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Naval Operations Chief to Be Honored on Friday

May 16, 1985|MARY LOU LOPER | Times Staff Writer

Adm. James D. Watkins, formerly of Alhambra and now the chief of naval operations, will be duly, and we do mean duly, honored Friday evening at a gala at the Century Plaza. He will receive Polytechnic Institute of New York's Award for Creative Technology.

A who's who, says John Charnay, of Los Angeles business and industry will attend the dinner headed by Roy Anderson of Lockheed. Prior recipients have been Joseph J. Jacobs, Dr. Allen E. Puckett and Fred W. O'Green.

According to Charnay, three of Litton Industries' top vice presidents, three presidents of Lockheed Corp. subsidiaries and more than 100 key Hughes Aircraft and 50 key TRW employes all are among the stream of scientists, engineers and entrepreneurs who are graduates of this polytechnic located in downtown Brooklyn.

Supporting the dinner are Anderson of Lockheed, Jacobs of Jacobs Engineering Group, Puckett of Hughes Aircraft Co., Tom Johnson of the Los Angeles Times, Fred Hartley of Unocal, Tom Jones of Northrop, Earle M. Jorgensen of Jorgensen Steel, O'Green of Litton and John Teske of Garrett Corp.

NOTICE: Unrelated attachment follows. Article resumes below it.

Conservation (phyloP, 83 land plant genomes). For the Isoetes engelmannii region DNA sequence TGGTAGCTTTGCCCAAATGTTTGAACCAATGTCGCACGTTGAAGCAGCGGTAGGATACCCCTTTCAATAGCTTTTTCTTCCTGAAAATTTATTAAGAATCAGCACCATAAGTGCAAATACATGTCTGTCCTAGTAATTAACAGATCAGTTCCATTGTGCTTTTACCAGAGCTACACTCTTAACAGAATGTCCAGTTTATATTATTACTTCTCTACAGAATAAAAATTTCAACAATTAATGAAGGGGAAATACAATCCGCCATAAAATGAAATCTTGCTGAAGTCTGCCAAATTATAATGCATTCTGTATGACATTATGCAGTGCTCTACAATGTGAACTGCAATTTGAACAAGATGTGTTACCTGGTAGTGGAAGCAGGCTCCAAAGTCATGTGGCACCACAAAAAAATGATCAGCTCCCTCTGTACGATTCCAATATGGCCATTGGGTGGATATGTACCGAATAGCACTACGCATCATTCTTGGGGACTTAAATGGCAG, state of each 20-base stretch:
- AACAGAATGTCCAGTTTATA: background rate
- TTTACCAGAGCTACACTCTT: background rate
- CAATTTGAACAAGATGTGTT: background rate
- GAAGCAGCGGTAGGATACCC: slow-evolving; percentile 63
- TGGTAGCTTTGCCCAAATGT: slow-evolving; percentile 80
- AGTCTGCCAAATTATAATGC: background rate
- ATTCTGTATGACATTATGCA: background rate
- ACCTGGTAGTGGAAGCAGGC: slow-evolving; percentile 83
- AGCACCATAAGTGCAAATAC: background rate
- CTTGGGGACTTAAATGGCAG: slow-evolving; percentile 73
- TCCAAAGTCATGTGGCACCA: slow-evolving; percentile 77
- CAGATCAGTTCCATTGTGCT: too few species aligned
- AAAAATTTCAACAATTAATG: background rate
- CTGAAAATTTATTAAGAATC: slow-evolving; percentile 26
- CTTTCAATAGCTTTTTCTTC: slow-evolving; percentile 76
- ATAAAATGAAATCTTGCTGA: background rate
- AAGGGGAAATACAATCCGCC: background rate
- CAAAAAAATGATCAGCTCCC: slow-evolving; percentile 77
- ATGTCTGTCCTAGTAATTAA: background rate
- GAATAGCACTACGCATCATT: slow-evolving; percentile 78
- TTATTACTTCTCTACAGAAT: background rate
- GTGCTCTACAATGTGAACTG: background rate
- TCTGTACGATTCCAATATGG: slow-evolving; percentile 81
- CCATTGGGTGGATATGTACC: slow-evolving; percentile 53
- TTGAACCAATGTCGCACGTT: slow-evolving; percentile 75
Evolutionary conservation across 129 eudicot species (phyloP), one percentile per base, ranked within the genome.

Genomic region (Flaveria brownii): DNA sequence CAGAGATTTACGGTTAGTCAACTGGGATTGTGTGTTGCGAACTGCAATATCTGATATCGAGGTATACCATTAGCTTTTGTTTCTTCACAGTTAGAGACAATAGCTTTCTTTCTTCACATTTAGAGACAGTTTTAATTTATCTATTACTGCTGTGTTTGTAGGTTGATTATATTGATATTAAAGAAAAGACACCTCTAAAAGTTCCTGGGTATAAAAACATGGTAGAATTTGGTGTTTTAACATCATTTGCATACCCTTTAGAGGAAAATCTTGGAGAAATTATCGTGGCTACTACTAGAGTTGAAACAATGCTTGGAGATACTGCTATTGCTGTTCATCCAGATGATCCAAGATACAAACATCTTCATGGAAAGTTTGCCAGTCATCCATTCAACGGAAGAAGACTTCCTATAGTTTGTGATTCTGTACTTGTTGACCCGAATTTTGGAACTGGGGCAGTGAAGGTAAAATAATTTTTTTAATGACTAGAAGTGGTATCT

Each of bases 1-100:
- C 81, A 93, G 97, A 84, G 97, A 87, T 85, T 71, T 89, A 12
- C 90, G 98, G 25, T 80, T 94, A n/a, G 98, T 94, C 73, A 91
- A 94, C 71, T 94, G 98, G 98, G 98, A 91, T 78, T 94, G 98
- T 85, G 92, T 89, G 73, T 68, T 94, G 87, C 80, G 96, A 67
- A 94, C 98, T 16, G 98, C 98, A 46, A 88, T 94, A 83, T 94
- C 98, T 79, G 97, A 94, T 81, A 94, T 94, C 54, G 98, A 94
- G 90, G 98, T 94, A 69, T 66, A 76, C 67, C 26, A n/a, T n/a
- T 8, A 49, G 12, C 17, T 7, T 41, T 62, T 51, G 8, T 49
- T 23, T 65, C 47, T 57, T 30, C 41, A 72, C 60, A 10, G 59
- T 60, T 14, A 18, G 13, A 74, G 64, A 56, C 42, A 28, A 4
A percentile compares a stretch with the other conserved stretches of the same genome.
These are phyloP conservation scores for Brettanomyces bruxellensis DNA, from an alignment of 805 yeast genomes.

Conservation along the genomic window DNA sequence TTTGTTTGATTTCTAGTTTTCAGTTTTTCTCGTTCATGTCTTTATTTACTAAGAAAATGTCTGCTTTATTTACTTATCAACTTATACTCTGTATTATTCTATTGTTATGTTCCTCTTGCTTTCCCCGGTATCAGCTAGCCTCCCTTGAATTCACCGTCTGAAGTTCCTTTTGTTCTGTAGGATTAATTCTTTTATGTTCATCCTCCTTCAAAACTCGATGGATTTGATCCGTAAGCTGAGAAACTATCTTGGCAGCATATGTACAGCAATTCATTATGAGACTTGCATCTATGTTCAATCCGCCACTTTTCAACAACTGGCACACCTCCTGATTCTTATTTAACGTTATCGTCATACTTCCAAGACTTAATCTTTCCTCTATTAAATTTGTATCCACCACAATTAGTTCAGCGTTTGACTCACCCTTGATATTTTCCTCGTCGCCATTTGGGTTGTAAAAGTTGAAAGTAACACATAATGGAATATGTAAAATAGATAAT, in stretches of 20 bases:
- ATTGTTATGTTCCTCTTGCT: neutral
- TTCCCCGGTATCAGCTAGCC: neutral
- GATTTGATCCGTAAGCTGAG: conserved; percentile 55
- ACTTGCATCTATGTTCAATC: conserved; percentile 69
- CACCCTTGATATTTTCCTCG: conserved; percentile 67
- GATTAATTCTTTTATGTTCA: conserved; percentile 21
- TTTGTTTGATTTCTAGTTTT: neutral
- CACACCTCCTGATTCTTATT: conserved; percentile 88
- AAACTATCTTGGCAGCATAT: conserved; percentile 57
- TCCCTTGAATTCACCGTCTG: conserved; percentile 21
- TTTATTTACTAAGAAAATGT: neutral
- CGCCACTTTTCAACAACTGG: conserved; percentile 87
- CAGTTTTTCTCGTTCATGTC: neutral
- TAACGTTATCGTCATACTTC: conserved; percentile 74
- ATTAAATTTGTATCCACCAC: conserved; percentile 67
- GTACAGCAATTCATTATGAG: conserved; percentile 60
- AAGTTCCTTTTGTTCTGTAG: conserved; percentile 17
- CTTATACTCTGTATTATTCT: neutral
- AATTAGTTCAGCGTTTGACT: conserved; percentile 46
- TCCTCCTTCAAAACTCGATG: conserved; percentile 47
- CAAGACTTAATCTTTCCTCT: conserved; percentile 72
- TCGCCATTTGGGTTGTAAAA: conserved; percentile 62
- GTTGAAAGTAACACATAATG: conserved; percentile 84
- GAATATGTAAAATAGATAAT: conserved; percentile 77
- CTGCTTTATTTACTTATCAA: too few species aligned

The Museum of Science and Industry is gung-ho in its efforts to boast 5 million visitors at the museum for fiscal 1984-85. It's already passed the 4 million mark and the upcoming benefit premiere of "Speed" at the Mitsubishi IMAX Theater at the museum on Friday and Saturday evenings will add impetus, with 300 each night.

For those who don't know, IMAX (a permanent theater at the museum) is the form of cinema in which the viewer sees a picture about five stories high and 70 feet wide. It's like 3-D without glasses.

"Speed," a MacGillivray-Freeman Film spectacular, is an odyssey through time and imagination--from neolithic man's primary understanding of speed to future transport at the speed of light. It uses "Albert Einstein," who's supposed to have said that "imagination is more important than knowledge," as its navigator.

The $35 donation assures hors d'oeuvres and will double as a one-year membership to the museum. The foundation (with an annual budget of about $1 million) has 2,100 members.

"Speed" will join "To Fly" and "Living Planet" as films shown daily at the theater.

At the annual Builders of Scopus luncheon at the Beverly Hills home of William Weinberg, former First Lady Betty Ford bestowed the Golda Meir Fellowship Award on Jane Weintraub.

It's for her devotion to humanitarian causes and her family.

The group is the women's committee of the American Friends of the Hebrew University. The Golda Meir Fellowship Fund underwrites the Meir fellows for scholarship.

Additionally, the Hebrew University's Torch of Learning Award was presented to Arline Susswein, Builders chairman three years.

Adding the light touch was Sally Struthers and Rita Moreno, currently appearing in "The Odd Couple" at the Ahmanson Theatre.